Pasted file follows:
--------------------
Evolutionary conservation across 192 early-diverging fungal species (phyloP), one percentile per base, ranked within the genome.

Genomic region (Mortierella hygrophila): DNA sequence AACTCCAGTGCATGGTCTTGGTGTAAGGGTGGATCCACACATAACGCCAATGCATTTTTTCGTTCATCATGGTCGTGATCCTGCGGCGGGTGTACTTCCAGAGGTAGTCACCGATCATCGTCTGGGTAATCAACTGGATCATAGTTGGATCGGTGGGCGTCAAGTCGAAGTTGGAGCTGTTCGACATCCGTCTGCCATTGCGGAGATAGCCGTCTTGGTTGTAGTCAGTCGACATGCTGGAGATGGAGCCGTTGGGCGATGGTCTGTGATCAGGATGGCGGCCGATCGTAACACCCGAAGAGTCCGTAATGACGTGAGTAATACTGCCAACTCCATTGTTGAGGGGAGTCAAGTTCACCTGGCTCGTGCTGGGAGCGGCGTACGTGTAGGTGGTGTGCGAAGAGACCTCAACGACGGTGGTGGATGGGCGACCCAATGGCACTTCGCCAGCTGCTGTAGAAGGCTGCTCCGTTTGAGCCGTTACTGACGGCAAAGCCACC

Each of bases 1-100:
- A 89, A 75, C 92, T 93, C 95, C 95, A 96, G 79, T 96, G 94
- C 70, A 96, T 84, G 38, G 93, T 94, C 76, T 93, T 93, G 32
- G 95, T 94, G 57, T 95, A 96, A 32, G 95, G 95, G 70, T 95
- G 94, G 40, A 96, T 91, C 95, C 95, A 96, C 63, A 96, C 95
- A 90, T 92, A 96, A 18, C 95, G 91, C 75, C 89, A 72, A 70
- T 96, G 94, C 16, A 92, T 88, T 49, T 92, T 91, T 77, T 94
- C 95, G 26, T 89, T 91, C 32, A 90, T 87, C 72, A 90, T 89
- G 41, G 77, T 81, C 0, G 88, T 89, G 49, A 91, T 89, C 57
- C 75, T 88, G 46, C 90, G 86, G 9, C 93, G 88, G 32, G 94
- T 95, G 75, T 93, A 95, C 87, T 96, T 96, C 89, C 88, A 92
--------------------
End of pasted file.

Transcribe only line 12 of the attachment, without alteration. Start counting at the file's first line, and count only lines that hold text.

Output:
- C 75, T 88, G 46, C 90, G 86, G 9, C 93, G 88, G 32, G 94